Probability & Probability Distributions

MPH/MHSR 7103: Please find the slides for my class in:
1) Probability,
2) Probability distributions (including binomial, poission & normal)
3) Probability distributions (including students t, Chi & F) (Updated: Sept 12 2011)

Please also find additional FREE statistics textbook resources for your classes at the this link


Here attached is the assignment: Due Date=> 26th September 2011. Please email assignment to my email address distributed in class.


Non-Parametric Statistics

Welcome Biostat 2 8202 class:

1) Please find class notes for todays class here
2) Please an example non-parametric stata analysis do-file here
2) Please find assignment for todays class here

More resources coming up under this category..


Fisher Exact Test

Here are slides for the Fisher Exact Test Class (Click here).

Go to “Read More” for stata stuff...

The Kruskal-Wallis Test

My Kruskal-Wallis Test slide notes for the MPH 2 class are right here (click)

Also, find here attached a do file showing how you can run kuskal-wallis in stata (click)

There is an exercise on the last page of the slide notes

You can come back here for additional resources & links to the non-parametric Kruskal-wallis test otherwise go to “Read More” below..


Does Anything Happen at Random?

A brilliant talk by Persi Diaconis - “Does Anything Happen at Random” - Is this random ? Card shuffling, coins and their friends …


Age-Adjusted Rates...

I am supervising a student that is looking at the trend of different cancers in Uganda (at least as reported at the main referral hospital - Mulago).

Here is a link to a site that I thought that would help him understand the rationale (& method) of age-adjusting rates as done in the Big Apple...(Courtesy of Health State Dept of NY)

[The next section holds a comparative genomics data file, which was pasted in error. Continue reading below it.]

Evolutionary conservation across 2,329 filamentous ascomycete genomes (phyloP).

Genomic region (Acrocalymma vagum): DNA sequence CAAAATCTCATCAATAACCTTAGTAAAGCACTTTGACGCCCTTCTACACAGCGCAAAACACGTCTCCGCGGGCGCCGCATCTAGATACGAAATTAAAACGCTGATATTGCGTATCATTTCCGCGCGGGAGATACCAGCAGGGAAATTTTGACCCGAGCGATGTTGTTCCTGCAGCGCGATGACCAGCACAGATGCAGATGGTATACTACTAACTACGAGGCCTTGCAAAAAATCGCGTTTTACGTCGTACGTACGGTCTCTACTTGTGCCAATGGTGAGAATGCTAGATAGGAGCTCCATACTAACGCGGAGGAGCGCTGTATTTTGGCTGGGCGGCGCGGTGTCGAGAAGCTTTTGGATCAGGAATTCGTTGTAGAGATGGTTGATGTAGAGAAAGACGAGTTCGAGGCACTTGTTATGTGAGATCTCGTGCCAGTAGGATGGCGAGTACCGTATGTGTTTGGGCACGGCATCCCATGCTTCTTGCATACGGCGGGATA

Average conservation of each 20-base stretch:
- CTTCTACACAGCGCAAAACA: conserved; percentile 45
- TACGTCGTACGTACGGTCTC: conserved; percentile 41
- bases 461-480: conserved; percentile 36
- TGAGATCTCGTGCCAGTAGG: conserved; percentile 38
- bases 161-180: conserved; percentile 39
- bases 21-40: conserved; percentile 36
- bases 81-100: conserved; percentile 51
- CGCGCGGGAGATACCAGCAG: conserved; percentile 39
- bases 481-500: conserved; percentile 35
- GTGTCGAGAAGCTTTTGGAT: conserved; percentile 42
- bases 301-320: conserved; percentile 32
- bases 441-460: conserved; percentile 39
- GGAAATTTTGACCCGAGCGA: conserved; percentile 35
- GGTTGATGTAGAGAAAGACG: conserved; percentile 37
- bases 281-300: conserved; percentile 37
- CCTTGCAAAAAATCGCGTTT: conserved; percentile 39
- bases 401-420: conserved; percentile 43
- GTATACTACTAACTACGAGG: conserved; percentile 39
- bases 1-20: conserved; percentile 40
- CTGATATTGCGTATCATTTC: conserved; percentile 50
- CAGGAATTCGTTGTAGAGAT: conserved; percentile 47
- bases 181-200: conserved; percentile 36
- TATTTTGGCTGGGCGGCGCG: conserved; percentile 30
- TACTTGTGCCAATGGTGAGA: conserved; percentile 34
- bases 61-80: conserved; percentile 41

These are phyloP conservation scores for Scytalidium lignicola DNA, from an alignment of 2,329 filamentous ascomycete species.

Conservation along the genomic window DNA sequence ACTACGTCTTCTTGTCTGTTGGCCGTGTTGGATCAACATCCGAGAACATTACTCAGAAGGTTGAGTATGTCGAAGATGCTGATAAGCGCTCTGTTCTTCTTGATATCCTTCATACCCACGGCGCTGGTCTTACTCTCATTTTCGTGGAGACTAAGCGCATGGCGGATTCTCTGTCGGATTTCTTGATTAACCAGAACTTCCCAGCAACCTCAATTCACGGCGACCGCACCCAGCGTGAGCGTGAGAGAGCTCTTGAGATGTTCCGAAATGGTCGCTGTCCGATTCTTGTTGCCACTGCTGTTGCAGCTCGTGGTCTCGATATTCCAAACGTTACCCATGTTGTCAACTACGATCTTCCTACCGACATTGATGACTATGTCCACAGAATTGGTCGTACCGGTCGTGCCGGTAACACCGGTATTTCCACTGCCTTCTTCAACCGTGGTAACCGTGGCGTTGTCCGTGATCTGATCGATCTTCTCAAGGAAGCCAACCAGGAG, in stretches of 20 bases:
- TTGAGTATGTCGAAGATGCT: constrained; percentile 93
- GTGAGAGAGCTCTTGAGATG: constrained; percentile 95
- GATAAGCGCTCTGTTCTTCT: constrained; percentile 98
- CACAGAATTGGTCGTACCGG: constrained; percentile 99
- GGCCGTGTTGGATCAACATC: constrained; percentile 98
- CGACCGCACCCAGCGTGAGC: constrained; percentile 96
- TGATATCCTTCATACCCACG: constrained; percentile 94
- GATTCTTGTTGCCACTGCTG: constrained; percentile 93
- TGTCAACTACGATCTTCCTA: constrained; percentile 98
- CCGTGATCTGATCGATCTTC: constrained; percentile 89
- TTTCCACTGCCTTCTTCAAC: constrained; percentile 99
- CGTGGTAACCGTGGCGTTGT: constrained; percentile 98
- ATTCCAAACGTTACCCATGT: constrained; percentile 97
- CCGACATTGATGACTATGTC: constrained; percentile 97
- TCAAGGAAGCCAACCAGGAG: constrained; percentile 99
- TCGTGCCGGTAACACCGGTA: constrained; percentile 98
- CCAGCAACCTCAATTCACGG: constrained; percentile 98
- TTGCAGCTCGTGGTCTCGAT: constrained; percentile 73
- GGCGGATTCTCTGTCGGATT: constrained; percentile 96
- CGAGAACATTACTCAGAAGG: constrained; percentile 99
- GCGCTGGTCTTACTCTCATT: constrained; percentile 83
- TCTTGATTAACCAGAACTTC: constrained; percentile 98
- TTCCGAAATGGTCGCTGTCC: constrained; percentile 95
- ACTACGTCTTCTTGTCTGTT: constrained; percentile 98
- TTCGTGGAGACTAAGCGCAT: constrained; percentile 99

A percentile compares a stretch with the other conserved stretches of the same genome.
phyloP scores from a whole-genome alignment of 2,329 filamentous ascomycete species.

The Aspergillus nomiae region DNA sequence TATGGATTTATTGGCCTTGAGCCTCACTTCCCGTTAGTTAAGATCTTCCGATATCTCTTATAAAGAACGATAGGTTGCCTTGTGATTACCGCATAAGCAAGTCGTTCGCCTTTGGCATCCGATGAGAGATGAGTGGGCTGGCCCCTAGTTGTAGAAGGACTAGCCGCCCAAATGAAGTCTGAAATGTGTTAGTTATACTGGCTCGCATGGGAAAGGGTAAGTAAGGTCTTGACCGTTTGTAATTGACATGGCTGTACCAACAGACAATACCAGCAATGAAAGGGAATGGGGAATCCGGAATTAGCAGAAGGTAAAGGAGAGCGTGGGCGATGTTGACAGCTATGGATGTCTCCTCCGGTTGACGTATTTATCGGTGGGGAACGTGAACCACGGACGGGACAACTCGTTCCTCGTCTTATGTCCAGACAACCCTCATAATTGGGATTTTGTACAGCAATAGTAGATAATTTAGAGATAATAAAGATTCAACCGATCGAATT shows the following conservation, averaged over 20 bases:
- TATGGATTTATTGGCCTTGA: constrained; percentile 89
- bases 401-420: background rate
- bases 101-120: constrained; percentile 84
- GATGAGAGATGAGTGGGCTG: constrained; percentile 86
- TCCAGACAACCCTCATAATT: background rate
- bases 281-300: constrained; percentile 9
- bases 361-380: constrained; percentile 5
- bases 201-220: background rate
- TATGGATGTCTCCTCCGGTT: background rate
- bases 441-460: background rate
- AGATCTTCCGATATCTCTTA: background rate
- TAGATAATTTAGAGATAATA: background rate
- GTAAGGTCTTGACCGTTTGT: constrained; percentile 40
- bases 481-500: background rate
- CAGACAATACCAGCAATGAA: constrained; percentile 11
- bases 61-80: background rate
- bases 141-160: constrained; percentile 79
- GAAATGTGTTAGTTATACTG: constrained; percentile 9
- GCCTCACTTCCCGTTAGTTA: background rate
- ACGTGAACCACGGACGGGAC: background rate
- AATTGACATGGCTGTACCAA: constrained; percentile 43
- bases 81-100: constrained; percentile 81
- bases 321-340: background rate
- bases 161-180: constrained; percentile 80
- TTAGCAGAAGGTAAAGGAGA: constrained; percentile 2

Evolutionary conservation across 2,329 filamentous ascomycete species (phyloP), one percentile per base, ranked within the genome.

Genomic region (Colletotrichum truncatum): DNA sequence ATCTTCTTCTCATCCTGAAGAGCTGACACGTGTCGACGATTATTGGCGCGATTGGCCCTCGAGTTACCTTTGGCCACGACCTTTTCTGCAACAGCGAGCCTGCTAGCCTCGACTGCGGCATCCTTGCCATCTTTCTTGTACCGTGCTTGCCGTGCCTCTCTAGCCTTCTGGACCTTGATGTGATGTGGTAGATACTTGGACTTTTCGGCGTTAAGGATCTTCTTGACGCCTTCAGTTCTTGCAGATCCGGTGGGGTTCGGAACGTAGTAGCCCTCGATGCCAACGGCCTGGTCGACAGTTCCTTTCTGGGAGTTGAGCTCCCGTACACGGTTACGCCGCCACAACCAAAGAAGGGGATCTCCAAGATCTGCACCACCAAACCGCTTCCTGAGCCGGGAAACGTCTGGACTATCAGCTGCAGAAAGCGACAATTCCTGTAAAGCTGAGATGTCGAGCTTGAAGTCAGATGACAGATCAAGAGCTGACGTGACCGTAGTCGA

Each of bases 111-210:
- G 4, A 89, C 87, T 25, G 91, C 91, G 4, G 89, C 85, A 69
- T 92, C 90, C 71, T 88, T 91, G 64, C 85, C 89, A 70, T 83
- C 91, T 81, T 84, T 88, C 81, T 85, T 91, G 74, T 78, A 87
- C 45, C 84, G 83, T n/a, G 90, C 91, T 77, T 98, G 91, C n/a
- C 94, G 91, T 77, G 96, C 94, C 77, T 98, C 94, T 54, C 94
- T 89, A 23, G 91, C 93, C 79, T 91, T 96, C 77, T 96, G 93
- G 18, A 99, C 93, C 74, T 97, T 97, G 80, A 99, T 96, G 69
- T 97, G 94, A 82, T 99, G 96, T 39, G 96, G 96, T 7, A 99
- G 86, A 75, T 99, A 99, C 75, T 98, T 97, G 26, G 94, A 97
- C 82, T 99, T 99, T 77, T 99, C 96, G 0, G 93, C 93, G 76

Why do we do age-adjustment?

Almost all diseases or health outcomes occur at different rates in different age groups. Most chronic diseases, including most cancers, occur more often among older people. Other outcomes, such as many types of injuries, occur more often among younger people. The age distribution determines what the most common health problems in a community will be. One way of examining the pattern of health outcomes in communities of different sizes is to calculate an incidence or mortality rate, which is the number of new cases or deaths divided by the size of the population. In chronic diseases and injuries, rates are usually expressed in terms of the number of cases/deaths per 100,000 people per year.

A community made up of more families with young children will have a higher rate of bicycle injuries than a community with fewer young children. A community with more older individuals will have higher rates of cancer than one with younger individuals. This is true even if the individuals in the two communities have the same risk of developing cancer or being injured. Epidemiologists refer to this as confounding. Confounding happens when the measurement of the association between the exposure and the disease is mixed up with the effects of some extraneous factor (a confounding variable). See the attached example of age confounding. Age-adjustment is a statistical way to remove confounding caused by age.